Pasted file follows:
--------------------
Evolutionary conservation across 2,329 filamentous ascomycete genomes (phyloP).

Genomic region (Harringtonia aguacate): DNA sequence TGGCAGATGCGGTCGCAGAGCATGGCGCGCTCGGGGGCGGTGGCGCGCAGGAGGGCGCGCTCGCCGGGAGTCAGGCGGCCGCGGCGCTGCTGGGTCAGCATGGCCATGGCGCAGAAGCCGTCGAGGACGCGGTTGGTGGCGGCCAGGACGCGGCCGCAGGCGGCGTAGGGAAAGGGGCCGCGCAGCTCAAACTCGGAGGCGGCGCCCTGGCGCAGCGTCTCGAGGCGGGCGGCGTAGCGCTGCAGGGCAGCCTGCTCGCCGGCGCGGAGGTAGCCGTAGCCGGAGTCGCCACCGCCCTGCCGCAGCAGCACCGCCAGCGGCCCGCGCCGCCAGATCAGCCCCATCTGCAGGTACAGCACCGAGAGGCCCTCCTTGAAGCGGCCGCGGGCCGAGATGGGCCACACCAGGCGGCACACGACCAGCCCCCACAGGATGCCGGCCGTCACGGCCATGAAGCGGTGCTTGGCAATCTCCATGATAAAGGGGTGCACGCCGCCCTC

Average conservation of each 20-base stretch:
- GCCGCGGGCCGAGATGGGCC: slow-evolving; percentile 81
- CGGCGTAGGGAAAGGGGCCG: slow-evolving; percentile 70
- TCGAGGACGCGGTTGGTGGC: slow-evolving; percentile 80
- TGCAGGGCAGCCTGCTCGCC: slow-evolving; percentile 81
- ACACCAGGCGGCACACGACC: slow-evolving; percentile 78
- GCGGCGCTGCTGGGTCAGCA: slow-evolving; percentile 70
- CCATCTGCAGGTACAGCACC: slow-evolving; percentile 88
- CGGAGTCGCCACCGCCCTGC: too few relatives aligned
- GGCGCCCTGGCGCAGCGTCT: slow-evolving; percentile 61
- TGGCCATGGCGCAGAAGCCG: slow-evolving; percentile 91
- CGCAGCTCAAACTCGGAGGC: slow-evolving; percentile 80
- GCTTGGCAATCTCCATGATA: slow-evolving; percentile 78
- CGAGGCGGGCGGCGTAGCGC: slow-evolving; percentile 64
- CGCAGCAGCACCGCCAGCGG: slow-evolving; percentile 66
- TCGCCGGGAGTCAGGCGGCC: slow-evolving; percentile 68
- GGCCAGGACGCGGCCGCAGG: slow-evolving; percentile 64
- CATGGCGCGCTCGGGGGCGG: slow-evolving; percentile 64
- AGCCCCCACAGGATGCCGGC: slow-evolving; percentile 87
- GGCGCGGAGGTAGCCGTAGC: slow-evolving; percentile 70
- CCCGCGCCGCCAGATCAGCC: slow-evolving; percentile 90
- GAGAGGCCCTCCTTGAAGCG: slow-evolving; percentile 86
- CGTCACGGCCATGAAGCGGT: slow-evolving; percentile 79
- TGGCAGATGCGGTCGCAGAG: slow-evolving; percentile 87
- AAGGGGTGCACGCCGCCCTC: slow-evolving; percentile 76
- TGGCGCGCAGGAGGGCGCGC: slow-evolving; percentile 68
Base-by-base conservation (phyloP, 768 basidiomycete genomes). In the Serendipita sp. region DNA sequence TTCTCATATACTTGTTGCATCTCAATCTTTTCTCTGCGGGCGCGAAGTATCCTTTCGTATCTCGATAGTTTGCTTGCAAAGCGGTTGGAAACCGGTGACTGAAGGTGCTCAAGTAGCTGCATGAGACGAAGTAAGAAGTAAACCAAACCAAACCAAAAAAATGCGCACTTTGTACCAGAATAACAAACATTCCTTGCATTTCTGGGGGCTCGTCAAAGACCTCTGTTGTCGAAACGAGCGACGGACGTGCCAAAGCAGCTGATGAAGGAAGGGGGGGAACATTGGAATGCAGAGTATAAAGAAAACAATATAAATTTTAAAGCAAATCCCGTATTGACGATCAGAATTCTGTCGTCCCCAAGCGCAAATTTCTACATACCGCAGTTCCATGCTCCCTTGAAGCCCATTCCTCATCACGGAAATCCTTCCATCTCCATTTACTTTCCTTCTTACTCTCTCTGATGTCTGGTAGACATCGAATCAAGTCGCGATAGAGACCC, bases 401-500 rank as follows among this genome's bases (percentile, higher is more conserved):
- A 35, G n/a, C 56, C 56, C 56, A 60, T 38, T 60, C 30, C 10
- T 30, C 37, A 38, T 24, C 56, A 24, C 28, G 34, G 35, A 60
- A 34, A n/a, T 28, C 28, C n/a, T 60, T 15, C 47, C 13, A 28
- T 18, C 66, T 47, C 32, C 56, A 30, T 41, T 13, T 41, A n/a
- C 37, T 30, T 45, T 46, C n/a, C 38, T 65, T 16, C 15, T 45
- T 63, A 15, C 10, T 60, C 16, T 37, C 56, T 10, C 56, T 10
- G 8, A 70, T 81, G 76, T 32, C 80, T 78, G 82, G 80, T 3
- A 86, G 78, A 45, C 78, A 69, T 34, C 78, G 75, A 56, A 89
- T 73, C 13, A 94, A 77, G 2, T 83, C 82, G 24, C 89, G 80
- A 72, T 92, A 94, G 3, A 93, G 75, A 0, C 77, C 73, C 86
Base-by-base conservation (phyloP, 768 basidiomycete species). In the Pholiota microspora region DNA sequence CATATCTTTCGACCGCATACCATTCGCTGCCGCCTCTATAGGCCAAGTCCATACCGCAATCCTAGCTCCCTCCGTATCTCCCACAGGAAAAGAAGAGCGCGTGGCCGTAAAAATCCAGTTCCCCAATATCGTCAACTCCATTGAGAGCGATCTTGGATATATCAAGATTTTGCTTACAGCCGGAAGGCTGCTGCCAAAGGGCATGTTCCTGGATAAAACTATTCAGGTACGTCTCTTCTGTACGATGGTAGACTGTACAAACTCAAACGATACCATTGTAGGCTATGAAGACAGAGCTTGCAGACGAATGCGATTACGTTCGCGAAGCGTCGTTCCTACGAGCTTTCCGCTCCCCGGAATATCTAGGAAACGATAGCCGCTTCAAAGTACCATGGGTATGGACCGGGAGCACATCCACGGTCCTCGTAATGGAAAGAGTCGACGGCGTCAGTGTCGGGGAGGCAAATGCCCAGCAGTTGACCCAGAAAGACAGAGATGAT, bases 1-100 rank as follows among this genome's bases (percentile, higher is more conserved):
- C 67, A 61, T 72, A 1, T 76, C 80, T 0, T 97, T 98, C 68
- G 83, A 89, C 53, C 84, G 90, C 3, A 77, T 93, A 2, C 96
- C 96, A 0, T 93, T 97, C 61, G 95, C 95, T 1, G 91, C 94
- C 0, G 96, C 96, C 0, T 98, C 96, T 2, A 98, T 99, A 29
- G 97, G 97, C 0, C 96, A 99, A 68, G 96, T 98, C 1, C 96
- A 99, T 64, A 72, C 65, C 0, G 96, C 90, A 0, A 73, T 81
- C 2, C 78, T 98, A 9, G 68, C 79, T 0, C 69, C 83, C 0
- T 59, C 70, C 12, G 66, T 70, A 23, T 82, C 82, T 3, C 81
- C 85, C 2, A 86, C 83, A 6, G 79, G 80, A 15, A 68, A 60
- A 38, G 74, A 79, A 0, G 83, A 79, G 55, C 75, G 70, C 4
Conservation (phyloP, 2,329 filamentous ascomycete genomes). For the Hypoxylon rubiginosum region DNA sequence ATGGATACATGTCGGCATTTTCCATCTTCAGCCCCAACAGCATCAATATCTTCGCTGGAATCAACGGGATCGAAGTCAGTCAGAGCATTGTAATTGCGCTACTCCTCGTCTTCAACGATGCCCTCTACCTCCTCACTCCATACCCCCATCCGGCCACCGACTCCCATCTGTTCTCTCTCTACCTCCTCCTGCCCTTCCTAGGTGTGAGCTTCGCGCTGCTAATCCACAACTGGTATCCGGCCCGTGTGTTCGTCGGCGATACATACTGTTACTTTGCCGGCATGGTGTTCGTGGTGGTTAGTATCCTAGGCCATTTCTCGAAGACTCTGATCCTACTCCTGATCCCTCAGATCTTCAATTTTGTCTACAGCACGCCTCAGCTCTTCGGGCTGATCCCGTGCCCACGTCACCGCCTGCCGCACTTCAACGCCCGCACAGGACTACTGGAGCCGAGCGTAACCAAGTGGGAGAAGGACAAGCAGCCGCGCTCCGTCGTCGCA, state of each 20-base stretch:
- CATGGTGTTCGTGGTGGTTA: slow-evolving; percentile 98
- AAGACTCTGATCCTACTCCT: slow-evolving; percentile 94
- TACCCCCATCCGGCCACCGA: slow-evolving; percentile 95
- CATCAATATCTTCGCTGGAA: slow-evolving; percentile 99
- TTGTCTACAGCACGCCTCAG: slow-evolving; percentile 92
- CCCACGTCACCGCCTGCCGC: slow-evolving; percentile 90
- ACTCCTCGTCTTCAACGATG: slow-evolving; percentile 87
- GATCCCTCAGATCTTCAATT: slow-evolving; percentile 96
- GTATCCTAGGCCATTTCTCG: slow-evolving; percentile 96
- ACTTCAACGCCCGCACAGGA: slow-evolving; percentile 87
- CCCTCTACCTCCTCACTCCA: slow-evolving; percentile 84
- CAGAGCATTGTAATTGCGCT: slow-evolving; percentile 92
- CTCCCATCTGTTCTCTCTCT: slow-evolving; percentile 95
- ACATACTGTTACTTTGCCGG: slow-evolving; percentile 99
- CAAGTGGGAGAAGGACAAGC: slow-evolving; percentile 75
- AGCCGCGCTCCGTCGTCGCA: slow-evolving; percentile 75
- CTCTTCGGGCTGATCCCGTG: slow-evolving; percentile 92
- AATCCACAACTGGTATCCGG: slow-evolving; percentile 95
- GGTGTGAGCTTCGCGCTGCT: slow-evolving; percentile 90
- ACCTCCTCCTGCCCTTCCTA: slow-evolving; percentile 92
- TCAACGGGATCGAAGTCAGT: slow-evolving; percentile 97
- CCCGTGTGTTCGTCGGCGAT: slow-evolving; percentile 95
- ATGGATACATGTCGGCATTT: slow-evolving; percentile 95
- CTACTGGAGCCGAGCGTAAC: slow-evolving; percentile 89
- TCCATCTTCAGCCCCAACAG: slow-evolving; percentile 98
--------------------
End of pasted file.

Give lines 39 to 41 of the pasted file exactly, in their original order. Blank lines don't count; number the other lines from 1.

- A 72, T 92, A 94, G 3, A 93, G 75, A 0, C 77, C 73, C 86
Base-by-base conservation (phyloP, 768 basidiomycete species). In the Pholiota microspora region DNA sequence CATATCTTTCGACCGCATACCATTCGCTGCCGCCTCTATAGGCCAAGTCCATACCGCAATCCTAGCTCCCTCCGTATCTCCCACAGGAAAAGAAGAGCGCGTGGCCGTAAAAATCCAGTTCCCCAATATCGTCAACTCCATTGAGAGCGATCTTGGATATATCAAGATTTTGCTTACAGCCGGAAGGCTGCTGCCAAAGGGCATGTTCCTGGATAAAACTATTCAGGTACGTCTCTTCTGTACGATGGTAGACTGTACAAACTCAAACGATACCATTGTAGGCTATGAAGACAGAGCTTGCAGACGAATGCGATTACGTTCGCGAAGCGTCGTTCCTACGAGCTTTCCGCTCCCCGGAATATCTAGGAAACGATAGCCGCTTCAAAGTACCATGGGTATGGACCGGGAGCACATCCACGGTCCTCGTAATGGAAAGAGTCGACGGCGTCAGTGTCGGGGAGGCAAATGCCCAGCAGTTGACCCAGAAAGACAGAGATGAT, bases 1-100 rank as follows among this genome's bases (percentile, higher is more conserved):
- C 67, A 61, T 72, A 1, T 76, C 80, T 0, T 97, T 98, C 68